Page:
The popular American philosophy of education, “fact-dispensing,” disputes Dabney’s definition of education. Popular American philosophy argues for a neutral education that teaches facts about— but not bias toward— a particular worldview. Yet, this philosophy crumbles under the junior-highers favorite question: “Why?”. “Why must math, writing, science, history be learned?” “Why torture us?” The answer to “Why?” reveals education’s religious nature. Is the greatest good to develop skills in order to work a well-paying job, which will hopefully lead to early retirement? Is becoming a productive and helpful member of society the greatest good? Or, is loving the Lord with heart, soul, mind, and strength; serving people; and obeying Him in every aspect of life the greatest good? Each answer to the question “Why?” molds the image of the ideal man into the lives of students. (Remember, the key word is greatest. Christian education labors to develop job skills and mold productive individuals. Yet, these are not the greatest values of Christian education.)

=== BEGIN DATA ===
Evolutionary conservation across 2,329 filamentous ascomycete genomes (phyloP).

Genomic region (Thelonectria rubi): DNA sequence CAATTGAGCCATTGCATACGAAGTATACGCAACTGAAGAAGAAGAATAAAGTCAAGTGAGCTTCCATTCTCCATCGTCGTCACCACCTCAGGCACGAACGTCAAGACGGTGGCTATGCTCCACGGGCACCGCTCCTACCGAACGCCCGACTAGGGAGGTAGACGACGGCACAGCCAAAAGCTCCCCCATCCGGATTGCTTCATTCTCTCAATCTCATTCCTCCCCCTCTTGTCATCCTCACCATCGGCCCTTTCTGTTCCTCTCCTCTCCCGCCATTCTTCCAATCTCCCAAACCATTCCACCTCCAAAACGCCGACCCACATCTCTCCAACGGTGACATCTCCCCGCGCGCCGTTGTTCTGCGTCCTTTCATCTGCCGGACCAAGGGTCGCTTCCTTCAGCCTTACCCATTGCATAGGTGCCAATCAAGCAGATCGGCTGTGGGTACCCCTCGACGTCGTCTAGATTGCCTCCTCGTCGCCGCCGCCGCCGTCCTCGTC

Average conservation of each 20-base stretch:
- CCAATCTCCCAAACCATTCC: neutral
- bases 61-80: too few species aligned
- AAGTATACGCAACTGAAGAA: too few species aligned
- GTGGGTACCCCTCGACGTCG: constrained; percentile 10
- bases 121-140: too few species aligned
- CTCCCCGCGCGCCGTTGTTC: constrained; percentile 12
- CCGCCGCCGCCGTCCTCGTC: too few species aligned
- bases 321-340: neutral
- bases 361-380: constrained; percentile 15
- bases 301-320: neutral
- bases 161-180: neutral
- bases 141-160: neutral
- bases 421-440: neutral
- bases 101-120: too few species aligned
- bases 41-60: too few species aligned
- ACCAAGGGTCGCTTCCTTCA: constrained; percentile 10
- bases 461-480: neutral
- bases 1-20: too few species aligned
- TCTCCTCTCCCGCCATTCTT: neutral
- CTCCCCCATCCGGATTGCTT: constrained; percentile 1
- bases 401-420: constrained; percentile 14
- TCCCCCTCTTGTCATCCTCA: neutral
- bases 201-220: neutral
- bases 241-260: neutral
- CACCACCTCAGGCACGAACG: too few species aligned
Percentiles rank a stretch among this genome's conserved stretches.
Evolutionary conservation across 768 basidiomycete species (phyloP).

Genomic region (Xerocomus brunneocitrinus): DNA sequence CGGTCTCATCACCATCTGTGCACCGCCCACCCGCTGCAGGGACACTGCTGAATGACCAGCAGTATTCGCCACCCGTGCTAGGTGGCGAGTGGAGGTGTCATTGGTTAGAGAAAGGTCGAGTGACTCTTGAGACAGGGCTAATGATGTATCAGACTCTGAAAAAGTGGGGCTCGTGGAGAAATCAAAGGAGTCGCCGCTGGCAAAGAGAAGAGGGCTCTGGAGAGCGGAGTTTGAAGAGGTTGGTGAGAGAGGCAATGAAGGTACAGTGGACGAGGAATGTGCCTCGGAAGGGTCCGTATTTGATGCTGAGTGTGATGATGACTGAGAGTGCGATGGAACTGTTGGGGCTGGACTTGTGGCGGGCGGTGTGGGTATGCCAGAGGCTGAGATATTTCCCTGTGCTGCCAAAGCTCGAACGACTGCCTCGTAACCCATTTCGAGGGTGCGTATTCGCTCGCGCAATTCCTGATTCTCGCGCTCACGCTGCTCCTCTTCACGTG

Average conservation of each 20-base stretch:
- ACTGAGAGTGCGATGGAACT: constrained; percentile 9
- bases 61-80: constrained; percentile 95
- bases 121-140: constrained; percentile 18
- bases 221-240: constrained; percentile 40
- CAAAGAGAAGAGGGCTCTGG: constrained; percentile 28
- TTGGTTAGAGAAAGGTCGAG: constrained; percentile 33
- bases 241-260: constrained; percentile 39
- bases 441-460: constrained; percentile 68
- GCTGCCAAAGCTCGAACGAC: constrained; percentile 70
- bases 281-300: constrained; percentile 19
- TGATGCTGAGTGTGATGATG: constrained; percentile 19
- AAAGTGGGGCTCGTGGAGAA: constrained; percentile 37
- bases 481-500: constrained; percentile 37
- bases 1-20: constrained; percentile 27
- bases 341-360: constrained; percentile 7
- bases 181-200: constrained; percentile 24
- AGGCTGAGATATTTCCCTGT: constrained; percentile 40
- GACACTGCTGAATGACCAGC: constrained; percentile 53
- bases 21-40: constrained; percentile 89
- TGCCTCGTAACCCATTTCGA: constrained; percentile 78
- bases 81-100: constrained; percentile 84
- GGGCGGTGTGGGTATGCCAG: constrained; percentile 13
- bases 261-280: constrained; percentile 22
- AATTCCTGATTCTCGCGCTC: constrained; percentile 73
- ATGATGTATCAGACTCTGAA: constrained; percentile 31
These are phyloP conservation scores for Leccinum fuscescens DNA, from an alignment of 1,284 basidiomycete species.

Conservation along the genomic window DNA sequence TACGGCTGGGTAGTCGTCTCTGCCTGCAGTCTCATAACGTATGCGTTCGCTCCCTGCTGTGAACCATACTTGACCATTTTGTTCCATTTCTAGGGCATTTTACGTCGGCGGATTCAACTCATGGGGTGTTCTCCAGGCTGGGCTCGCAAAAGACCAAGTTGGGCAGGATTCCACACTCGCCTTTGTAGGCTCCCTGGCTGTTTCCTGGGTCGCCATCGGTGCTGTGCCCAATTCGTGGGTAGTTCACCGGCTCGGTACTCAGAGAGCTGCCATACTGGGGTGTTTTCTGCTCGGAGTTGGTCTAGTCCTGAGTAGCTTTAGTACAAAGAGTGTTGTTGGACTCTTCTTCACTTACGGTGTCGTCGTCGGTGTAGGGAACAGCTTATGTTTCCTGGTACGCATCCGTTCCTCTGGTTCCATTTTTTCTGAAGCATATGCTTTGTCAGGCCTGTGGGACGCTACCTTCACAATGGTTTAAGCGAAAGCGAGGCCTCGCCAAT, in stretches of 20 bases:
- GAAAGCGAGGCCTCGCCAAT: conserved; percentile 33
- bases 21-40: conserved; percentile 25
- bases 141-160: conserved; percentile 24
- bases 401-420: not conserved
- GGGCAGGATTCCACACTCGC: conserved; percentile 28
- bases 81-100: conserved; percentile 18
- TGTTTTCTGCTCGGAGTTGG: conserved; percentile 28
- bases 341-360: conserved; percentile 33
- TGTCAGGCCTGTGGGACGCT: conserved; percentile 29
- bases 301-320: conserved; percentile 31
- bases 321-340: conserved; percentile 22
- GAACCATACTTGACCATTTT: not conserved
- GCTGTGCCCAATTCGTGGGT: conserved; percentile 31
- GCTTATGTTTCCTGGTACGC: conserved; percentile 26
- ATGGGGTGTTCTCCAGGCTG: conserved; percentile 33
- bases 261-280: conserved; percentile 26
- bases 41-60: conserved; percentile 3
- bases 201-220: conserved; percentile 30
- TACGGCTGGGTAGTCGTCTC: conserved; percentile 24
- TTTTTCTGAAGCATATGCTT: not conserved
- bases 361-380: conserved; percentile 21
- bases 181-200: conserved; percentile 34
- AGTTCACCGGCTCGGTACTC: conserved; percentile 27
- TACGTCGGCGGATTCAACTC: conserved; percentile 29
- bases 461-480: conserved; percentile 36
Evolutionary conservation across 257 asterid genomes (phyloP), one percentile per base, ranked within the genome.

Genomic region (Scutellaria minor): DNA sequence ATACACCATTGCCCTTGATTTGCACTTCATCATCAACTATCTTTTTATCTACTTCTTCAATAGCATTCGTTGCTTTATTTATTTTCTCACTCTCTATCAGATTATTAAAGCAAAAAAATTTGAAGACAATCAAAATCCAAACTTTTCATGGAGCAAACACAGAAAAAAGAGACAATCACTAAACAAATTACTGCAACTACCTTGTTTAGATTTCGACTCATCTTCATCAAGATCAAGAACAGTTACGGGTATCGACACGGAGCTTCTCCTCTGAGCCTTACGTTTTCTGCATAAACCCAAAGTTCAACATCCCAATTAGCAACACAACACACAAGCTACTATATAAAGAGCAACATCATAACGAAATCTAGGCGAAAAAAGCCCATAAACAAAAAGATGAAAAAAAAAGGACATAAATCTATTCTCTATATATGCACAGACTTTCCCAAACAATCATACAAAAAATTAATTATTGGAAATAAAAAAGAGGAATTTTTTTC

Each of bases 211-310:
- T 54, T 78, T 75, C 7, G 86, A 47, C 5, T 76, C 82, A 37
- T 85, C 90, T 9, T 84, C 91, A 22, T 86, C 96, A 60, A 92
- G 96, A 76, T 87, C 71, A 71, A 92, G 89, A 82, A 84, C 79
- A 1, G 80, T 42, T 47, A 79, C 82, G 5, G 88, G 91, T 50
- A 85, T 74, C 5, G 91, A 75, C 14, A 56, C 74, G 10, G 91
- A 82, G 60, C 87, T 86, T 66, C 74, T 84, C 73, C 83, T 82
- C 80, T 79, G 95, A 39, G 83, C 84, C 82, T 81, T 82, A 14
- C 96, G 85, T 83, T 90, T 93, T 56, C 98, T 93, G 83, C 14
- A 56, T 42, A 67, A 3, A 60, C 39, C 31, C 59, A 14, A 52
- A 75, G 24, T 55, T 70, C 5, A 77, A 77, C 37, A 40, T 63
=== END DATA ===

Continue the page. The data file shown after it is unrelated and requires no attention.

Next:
All education is religious education, whether or not the educational institute advertises itself in such a manner. Are there any examples of this? Clearly, overtly religious schools display this truth in their recitation of sacred scripture, creeds, etc. But what about “secular” institutions? In June of 2014, Reuters ran a story describing the shift of families that no longer celebrate “Father’s Day,” but “Fathers’ Day.” The article described methods school teachers use to normalize same sex marriages in the classroom. Having table settings for two moms at a Mother’s Day lunch, encouraging students with two fathers to write a letter to “my family” when other students wrote letters to mothers— these are the practices the school utilized to reinforce the normalization of homosexuality. The article quoted one first grade teacher’s belief on the issue: “This is the right age group to foster tolerance,” [she] said. “If we could talk to all of them at such a young age, we could wipe out prejudice.” This religious education hits close to home. The word “tolerance” is painted on the sidewalk at a Springfield elementary school as a character value. I asked a school-age family member, who is an SPS student, what the word meant. He told me, “Tolerate the intolerable.”